The standard Italian rifle of the Great War was adopted in 1891. It was fed with a 6-round clip. The clip was a Mannlicher design and the breech block assembly was designed by an Italian gunsmith named Carcano.
While it is looked down upon by some devotees of the "finer"
rifles, it was a rugged weapon that didn't foul up easily
By the time of the Second World War, not much about the Carcano had changed. Some shorter versions of the Carcano rifle were in service and the rapid onset of the war had shelved Italy's plans to update the rifle's caliber to 7,35x51. Despite the fact that the older M1891 infantry rifle was mostly being replaced by M1891/38 series carbines, performance in North African campaigns convinced fascist Italy to begin manufacturing the longer type infantry rifle once more. This led to the adoption of the M1891/41 Fucile. Aside from a more compact rear sight, standard non-progressive rifling, and a barrel slightly shorter than the older infantry rifle, the 1941 adaptation is little changed from the pre-WW1 era weapon - it was even issued with the same bayonet.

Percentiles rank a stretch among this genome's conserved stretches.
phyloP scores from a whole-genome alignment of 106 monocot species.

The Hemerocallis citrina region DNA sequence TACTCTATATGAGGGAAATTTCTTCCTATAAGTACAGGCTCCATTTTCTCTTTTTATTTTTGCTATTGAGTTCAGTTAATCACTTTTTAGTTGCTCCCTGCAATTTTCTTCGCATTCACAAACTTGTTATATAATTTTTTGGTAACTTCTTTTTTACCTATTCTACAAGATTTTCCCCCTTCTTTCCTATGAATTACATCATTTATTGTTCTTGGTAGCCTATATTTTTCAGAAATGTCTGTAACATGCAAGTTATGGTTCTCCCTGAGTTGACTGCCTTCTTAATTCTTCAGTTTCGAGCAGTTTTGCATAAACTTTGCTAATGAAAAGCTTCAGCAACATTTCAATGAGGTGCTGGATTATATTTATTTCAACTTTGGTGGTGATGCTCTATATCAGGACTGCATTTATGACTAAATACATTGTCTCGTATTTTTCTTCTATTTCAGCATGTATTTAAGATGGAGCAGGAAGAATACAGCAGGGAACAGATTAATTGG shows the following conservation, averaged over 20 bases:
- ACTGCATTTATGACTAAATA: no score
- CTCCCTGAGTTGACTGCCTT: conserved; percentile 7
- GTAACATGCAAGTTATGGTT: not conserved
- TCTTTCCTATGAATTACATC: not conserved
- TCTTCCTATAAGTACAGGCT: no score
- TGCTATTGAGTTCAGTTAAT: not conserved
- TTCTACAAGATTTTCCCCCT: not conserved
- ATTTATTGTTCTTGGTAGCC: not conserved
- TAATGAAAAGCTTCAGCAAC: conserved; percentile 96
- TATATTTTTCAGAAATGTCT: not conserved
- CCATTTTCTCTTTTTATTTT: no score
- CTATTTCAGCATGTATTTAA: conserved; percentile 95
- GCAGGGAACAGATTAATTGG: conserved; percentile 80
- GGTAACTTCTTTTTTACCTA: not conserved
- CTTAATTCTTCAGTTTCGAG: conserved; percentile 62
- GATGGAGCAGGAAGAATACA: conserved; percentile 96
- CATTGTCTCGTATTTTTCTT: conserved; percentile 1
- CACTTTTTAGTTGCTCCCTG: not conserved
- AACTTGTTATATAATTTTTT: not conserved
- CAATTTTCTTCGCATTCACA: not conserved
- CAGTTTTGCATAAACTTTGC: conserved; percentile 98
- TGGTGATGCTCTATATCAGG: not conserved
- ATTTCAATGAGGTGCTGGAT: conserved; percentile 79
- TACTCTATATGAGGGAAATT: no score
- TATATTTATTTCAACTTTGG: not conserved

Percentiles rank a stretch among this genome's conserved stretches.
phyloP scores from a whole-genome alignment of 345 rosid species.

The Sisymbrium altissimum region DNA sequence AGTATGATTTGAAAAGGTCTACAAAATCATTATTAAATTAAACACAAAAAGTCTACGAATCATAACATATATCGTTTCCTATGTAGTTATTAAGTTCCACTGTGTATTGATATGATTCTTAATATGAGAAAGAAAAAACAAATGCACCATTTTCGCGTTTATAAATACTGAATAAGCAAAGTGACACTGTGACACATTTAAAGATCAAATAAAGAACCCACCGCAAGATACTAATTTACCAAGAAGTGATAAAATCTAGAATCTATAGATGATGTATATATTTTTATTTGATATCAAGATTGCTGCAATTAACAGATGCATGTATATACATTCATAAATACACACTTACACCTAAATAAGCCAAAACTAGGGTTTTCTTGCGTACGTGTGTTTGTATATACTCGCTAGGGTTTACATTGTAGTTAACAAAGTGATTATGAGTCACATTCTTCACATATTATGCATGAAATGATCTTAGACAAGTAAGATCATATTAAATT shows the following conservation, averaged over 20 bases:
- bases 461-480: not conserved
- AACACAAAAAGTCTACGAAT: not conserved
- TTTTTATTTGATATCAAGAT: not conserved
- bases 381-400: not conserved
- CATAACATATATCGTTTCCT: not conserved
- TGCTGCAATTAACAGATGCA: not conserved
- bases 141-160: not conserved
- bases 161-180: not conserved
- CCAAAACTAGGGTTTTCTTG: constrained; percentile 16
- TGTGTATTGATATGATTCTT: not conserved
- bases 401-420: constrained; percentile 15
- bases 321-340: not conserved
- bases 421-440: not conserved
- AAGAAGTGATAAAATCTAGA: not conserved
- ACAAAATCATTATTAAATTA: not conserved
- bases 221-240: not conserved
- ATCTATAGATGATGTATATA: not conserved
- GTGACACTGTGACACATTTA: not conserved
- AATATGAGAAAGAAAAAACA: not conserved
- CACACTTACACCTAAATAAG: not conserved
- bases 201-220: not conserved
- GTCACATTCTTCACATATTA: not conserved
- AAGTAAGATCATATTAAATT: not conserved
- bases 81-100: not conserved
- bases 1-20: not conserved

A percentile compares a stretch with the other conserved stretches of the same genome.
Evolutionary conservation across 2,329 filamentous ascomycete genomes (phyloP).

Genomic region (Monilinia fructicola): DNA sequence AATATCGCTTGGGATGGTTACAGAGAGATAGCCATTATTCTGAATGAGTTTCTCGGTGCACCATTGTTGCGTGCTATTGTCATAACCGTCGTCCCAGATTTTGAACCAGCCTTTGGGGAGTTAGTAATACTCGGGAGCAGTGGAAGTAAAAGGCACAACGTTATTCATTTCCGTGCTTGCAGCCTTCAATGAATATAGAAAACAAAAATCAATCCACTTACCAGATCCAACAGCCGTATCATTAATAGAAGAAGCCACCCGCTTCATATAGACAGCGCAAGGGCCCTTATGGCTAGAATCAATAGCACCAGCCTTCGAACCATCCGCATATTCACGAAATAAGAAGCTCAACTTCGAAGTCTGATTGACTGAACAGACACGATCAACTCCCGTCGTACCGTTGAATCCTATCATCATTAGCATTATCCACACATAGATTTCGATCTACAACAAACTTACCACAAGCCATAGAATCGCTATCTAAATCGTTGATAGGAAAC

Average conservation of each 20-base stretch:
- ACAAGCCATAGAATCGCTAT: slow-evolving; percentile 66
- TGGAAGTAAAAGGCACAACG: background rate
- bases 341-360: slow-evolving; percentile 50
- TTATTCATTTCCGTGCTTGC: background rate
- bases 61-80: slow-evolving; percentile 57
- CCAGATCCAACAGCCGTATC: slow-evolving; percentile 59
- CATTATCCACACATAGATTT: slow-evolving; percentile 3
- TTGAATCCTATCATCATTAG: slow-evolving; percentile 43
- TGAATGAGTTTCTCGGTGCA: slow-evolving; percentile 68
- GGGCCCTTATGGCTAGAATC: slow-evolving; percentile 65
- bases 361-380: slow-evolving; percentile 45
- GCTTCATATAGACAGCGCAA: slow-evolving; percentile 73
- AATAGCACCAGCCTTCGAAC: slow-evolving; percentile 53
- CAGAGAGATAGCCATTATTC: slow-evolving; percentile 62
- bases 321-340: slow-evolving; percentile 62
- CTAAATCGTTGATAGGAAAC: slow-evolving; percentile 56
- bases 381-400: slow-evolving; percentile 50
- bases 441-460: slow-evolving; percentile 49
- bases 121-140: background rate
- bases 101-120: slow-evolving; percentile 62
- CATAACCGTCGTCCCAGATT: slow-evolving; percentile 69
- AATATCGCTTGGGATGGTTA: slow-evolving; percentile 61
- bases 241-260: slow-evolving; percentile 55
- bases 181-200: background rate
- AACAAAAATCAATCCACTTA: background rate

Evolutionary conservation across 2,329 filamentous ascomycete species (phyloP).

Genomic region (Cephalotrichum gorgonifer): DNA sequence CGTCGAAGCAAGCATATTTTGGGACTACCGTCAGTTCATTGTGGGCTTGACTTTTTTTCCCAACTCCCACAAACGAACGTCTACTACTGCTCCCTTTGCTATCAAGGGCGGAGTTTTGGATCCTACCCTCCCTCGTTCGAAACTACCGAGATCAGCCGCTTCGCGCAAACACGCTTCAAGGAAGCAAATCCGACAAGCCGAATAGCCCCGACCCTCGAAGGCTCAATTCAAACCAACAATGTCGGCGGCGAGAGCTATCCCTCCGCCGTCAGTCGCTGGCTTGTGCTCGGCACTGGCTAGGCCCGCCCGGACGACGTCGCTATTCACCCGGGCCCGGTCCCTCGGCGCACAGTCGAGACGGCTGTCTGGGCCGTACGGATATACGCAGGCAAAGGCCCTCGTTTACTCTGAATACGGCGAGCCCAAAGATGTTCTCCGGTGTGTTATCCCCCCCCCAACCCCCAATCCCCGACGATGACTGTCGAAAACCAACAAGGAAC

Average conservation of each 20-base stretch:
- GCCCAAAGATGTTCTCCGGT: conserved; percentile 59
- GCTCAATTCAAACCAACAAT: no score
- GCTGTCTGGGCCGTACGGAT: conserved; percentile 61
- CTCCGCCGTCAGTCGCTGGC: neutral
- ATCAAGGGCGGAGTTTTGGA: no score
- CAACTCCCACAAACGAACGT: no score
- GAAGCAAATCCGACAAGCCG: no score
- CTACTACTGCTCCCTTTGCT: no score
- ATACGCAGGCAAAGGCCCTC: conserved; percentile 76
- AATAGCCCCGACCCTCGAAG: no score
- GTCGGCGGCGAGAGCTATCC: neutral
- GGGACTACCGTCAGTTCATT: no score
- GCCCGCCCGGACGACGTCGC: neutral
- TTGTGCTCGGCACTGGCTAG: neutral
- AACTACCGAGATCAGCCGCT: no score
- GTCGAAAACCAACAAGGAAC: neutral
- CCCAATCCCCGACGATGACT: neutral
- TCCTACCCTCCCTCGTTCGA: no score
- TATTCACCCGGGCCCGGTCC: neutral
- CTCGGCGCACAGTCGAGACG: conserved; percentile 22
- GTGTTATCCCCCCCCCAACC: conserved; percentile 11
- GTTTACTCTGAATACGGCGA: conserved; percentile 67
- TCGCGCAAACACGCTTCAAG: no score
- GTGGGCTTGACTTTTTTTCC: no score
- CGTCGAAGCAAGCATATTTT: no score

The M1891/41 rifle was only manufactured at two arsenals,
R.E. Terni (aka Terni, FAT) from 1941 to 1945 and Armaguerra Cremona from
1941 to 1944.
This example has the Tiro a Segno Nazionale marking
(Two crossed rifles superimposing a bullseye target) marked on the right
side of the barrel. Italy did not use scoped sniper rifles in WW2. Rifles
selected for accuracy were given the TSN stamp and were issued to proven
marksmen to act in the sniper role.
A rare example of a WW2 Sharp Shooters Carcano rifle with a good shooting grade bore